In vivo NCL targeting affects breast cancer aggressiveness through miRNA regulation

Flavia Pichiorri, Dario Palmieri, Luciana De Luca, Jessica Consiglio, Jia You, Alberto Rocci, Tiffany Talabere, Claudia Piovan, Alessandro Lagana, Luciano Cascione, Jingwen Guan, Pierluigi Gasparini, Veronica Balatti, Gerard Nuovo, Vincenzo Coppola, Craig C. Hofmeister, Guido Marcucci, John C. Byrd, Stefano Volinia, Charles L. ShapiroMichael A. Freitas, Carlo M. Croce

Research output: Contribution to journalArticlepeer-review


Numerous studies have described the altered expression and the causal role of microRNAs (miRNAs) in human cancer. However, to date, efforts to modulate miRNA levels for therapeutic purposes have been challenging to implement. Here we find that nucleolin (NCL), a major nucleolar protein, posttranscriptionally regulates the expression of a specific subset of miRNAs, including miR-21, miR-221, miR-222, and miR-103, that are causally involved in breast cancer initiation, progression, and drug resistance. We also show that NCL is commonly overexpressed in human breast tumors and that its expression correlates with that of NCL-dependent miRNAs. Finally, inhibition of NCL using guanosine-rich aptamers reduces the levels of NCL-dependent miRNAs and their target genes, thus reducing breast cancer cell aggressiveness both in vitro and in vivo. These findings illuminate a path to novel therapeutic approaches based on NCLtargeting aptamers for the modulation of miRNA expression in the treatment of breast cancer.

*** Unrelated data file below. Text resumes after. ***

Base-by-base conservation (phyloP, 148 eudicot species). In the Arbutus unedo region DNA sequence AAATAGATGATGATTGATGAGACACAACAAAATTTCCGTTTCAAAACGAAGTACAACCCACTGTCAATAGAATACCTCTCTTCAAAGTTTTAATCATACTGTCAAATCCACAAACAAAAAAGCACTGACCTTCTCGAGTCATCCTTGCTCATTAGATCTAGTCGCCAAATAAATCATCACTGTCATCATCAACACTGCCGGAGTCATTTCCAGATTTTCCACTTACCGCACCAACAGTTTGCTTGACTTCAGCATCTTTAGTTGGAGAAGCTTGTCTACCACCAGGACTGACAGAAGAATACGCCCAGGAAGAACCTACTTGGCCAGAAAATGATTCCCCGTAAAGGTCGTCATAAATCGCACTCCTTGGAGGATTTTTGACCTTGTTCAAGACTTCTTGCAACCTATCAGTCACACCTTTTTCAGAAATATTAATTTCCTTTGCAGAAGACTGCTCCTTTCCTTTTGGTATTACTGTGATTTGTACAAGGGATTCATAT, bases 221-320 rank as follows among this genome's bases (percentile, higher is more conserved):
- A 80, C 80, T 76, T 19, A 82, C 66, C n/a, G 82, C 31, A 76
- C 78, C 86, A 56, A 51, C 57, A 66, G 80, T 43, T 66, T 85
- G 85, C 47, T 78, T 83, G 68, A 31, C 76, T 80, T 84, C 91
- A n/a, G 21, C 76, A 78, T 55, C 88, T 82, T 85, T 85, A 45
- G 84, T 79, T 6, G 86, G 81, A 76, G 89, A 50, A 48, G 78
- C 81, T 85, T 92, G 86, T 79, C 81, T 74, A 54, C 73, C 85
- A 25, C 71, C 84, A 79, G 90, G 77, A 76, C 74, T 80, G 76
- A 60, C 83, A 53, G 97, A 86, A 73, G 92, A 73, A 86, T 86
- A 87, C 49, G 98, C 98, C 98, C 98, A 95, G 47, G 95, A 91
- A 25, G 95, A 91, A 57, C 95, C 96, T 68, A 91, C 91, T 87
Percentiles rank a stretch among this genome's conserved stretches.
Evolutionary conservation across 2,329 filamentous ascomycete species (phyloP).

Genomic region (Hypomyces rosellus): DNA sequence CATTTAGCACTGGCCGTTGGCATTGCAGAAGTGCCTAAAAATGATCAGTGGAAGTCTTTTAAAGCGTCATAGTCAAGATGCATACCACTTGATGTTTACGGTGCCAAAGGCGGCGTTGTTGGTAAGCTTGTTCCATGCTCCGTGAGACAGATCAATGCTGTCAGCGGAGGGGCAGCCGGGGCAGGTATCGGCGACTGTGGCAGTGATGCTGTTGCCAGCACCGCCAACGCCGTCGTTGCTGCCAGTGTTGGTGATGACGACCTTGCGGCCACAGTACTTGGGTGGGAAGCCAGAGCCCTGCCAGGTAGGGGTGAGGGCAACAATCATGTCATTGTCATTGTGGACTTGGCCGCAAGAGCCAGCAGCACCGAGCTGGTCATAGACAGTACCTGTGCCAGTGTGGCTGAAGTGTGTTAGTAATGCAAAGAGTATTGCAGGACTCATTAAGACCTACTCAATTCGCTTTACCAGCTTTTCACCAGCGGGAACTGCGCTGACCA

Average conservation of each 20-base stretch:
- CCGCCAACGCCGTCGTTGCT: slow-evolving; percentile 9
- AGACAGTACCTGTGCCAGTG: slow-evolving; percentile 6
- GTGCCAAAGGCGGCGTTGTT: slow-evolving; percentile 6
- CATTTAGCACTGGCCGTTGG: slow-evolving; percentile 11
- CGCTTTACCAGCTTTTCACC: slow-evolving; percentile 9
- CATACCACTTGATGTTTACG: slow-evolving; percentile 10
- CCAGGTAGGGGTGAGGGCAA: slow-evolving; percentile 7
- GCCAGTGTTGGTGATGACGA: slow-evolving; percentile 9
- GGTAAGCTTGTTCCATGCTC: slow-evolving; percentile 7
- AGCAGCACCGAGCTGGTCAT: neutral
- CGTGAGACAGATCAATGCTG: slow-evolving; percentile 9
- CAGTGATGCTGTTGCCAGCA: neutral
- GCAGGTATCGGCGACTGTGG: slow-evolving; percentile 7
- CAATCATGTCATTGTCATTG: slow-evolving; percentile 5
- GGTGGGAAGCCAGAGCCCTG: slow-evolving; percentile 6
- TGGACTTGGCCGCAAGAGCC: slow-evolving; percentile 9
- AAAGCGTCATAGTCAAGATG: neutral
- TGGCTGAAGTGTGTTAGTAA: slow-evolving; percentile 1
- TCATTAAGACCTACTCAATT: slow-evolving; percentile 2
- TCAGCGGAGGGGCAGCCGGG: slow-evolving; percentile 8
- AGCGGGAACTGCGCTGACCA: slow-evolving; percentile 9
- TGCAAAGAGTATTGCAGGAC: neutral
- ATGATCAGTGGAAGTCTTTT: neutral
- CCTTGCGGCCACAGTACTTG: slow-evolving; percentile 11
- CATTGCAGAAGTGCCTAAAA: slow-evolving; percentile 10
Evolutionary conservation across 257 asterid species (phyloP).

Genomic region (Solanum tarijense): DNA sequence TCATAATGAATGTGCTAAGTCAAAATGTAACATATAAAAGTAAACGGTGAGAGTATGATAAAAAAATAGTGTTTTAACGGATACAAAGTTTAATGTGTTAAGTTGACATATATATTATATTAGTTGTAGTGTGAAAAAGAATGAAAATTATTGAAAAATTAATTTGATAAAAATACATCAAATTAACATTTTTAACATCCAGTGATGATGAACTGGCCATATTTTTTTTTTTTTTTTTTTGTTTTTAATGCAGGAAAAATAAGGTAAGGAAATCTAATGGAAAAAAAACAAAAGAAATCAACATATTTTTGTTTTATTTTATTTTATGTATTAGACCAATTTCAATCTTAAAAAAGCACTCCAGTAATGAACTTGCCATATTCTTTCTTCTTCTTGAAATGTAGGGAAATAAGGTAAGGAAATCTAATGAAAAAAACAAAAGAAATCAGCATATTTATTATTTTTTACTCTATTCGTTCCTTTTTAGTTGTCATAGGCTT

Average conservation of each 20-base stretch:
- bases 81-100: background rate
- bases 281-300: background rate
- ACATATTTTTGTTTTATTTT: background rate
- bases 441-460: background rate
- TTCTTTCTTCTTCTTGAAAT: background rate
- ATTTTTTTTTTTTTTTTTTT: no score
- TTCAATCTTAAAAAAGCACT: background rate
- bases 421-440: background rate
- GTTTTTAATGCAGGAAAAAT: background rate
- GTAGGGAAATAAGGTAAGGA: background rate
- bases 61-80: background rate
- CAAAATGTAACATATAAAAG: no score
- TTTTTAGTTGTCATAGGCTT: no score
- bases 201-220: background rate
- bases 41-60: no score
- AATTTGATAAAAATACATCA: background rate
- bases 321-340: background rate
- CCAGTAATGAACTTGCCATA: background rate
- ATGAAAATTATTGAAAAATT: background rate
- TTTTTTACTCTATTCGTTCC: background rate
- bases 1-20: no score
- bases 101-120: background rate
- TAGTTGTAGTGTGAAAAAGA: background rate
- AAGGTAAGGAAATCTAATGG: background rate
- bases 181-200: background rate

Original languageEnglish
Pages (from-to)951-968
Number of pages18
JournalJournal of Experimental Medicine
Issue number5
Publication statusPublished - May 2013

ASJC Scopus subject areas

  • Immunology
  • Immunology and Allergy
  • Medicine(all)


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